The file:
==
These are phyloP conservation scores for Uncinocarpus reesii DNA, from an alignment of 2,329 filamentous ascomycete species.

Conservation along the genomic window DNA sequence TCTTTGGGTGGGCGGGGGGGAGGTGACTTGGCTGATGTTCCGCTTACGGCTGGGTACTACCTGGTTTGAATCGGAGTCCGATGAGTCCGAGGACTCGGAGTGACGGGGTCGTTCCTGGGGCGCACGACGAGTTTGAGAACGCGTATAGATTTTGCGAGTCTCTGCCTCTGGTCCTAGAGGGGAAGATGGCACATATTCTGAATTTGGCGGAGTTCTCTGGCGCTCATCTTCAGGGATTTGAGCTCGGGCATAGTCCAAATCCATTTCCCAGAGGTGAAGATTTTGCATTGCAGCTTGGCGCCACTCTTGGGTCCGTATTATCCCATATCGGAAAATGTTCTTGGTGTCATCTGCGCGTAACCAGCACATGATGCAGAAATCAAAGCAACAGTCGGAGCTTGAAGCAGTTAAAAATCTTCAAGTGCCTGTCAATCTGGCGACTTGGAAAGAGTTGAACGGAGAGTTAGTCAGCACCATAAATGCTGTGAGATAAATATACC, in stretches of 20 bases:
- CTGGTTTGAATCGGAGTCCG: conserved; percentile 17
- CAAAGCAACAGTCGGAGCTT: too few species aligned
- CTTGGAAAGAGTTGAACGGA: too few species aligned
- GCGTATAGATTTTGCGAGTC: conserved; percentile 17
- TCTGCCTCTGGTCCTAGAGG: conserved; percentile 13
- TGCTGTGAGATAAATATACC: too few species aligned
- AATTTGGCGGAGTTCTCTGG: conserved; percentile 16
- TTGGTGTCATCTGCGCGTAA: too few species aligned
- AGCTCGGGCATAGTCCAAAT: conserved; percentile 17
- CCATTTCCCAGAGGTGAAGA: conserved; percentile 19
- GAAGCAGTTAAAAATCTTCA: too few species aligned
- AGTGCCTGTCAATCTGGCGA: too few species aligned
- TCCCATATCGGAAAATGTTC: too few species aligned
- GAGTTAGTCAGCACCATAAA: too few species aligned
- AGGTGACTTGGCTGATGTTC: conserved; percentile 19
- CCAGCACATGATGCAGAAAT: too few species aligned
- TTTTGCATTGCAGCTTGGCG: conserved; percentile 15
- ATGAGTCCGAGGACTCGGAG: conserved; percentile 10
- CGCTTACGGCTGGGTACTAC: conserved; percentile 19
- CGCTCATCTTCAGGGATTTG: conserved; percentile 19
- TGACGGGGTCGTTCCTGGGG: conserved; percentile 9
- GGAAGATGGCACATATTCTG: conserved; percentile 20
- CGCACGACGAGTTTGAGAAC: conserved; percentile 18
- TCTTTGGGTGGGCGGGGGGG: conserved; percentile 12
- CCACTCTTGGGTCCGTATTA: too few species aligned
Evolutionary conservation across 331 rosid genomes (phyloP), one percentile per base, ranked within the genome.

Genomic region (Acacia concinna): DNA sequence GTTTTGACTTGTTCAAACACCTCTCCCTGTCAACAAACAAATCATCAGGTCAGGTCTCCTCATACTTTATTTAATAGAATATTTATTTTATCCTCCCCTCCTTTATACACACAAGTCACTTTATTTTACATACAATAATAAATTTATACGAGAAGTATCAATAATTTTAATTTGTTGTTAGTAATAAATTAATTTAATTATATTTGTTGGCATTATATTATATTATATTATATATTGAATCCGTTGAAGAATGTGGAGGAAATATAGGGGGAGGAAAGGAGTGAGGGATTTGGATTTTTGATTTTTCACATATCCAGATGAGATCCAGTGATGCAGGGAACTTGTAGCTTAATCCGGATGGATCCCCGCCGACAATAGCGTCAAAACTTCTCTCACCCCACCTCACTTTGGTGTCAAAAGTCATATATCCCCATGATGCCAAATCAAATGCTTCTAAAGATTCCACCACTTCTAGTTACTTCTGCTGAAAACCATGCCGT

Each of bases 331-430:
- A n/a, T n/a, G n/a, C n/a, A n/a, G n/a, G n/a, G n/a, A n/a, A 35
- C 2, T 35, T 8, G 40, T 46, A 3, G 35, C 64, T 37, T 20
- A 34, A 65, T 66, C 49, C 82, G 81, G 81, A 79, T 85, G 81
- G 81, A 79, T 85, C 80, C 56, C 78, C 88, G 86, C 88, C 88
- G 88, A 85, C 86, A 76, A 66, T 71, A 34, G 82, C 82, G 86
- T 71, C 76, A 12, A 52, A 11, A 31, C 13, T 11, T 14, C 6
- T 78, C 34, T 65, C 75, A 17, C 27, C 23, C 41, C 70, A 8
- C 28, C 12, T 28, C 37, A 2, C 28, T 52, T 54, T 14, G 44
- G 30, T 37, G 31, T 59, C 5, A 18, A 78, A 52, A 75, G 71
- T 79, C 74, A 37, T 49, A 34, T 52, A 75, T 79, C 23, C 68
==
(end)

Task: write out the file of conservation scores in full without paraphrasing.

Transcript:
These are phyloP conservation scores for Uncinocarpus reesii DNA, from an alignment of 2,329 filamentous ascomycete species.

Conservation along the genomic window DNA sequence TCTTTGGGTGGGCGGGGGGGAGGTGACTTGGCTGATGTTCCGCTTACGGCTGGGTACTACCTGGTTTGAATCGGAGTCCGATGAGTCCGAGGACTCGGAGTGACGGGGTCGTTCCTGGGGCGCACGACGAGTTTGAGAACGCGTATAGATTTTGCGAGTCTCTGCCTCTGGTCCTAGAGGGGAAGATGGCACATATTCTGAATTTGGCGGAGTTCTCTGGCGCTCATCTTCAGGGATTTGAGCTCGGGCATAGTCCAAATCCATTTCCCAGAGGTGAAGATTTTGCATTGCAGCTTGGCGCCACTCTTGGGTCCGTATTATCCCATATCGGAAAATGTTCTTGGTGTCATCTGCGCGTAACCAGCACATGATGCAGAAATCAAAGCAACAGTCGGAGCTTGAAGCAGTTAAAAATCTTCAAGTGCCTGTCAATCTGGCGACTTGGAAAGAGTTGAACGGAGAGTTAGTCAGCACCATAAATGCTGTGAGATAAATATACC, in stretches of 20 bases:
- CTGGTTTGAATCGGAGTCCG: conserved; percentile 17
- CAAAGCAACAGTCGGAGCTT: too few species aligned
- CTTGGAAAGAGTTGAACGGA: too few species aligned
- GCGTATAGATTTTGCGAGTC: conserved; percentile 17
- TCTGCCTCTGGTCCTAGAGG: conserved; percentile 13
- TGCTGTGAGATAAATATACC: too few species aligned
- AATTTGGCGGAGTTCTCTGG: conserved; percentile 16
- TTGGTGTCATCTGCGCGTAA: too few species aligned
- AGCTCGGGCATAGTCCAAAT: conserved; percentile 17
- CCATTTCCCAGAGGTGAAGA: conserved; percentile 19
- GAAGCAGTTAAAAATCTTCA: too few species aligned
- AGTGCCTGTCAATCTGGCGA: too few species aligned
- TCCCATATCGGAAAATGTTC: too few species aligned
- GAGTTAGTCAGCACCATAAA: too few species aligned
- AGGTGACTTGGCTGATGTTC: conserved; percentile 19
- CCAGCACATGATGCAGAAAT: too few species aligned
- TTTTGCATTGCAGCTTGGCG: conserved; percentile 15
- ATGAGTCCGAGGACTCGGAG: conserved; percentile 10
- CGCTTACGGCTGGGTACTAC: conserved; percentile 19
- CGCTCATCTTCAGGGATTTG: conserved; percentile 19
- TGACGGGGTCGTTCCTGGGG: conserved; percentile 9
- GGAAGATGGCACATATTCTG: conserved; percentile 20
- CGCACGACGAGTTTGAGAAC: conserved; percentile 18
- TCTTTGGGTGGGCGGGGGGG: conserved; percentile 12
- CCACTCTTGGGTCCGTATTA: too few species aligned
Evolutionary conservation across 331 rosid genomes (phyloP), one percentile per base, ranked within the genome.

Genomic region (Acacia concinna): DNA sequence GTTTTGACTTGTTCAAACACCTCTCCCTGTCAACAAACAAATCATCAGGTCAGGTCTCCTCATACTTTATTTAATAGAATATTTATTTTATCCTCCCCTCCTTTATACACACAAGTCACTTTATTTTACATACAATAATAAATTTATACGAGAAGTATCAATAATTTTAATTTGTTGTTAGTAATAAATTAATTTAATTATATTTGTTGGCATTATATTATATTATATTATATATTGAATCCGTTGAAGAATGTGGAGGAAATATAGGGGGAGGAAAGGAGTGAGGGATTTGGATTTTTGATTTTTCACATATCCAGATGAGATCCAGTGATGCAGGGAACTTGTAGCTTAATCCGGATGGATCCCCGCCGACAATAGCGTCAAAACTTCTCTCACCCCACCTCACTTTGGTGTCAAAAGTCATATATCCCCATGATGCCAAATCAAATGCTTCTAAAGATTCCACCACTTCTAGTTACTTCTGCTGAAAACCATGCCGT

Each of bases 331-430:
- A n/a, T n/a, G n/a, C n/a, A n/a, G n/a, G n/a, G n/a, A n/a, A 35
- C 2, T 35, T 8, G 40, T 46, A 3, G 35, C 64, T 37, T 20
- A 34, A 65, T 66, C 49, C 82, G 81, G 81, A 79, T 85, G 81
- G 81, A 79, T 85, C 80, C 56, C 78, C 88, G 86, C 88, C 88
- G 88, A 85, C 86, A 76, A 66, T 71, A 34, G 82, C 82, G 86
- T 71, C 76, A 12, A 52, A 11, A 31, C 13, T 11, T 14, C 6
- T 78, C 34, T 65, C 75, A 17, C 27, C 23, C 41, C 70, A 8
- C 28, C 12, T 28, C 37, A 2, C 28, T 52, T 54, T 14, G 44
- G 30, T 37, G 31, T 59, C 5, A 18, A 78, A 52, A 75, G 71
- T 79, C 74, A 37, T 49, A 34, T 52, A 75, T 79, C 23, C 68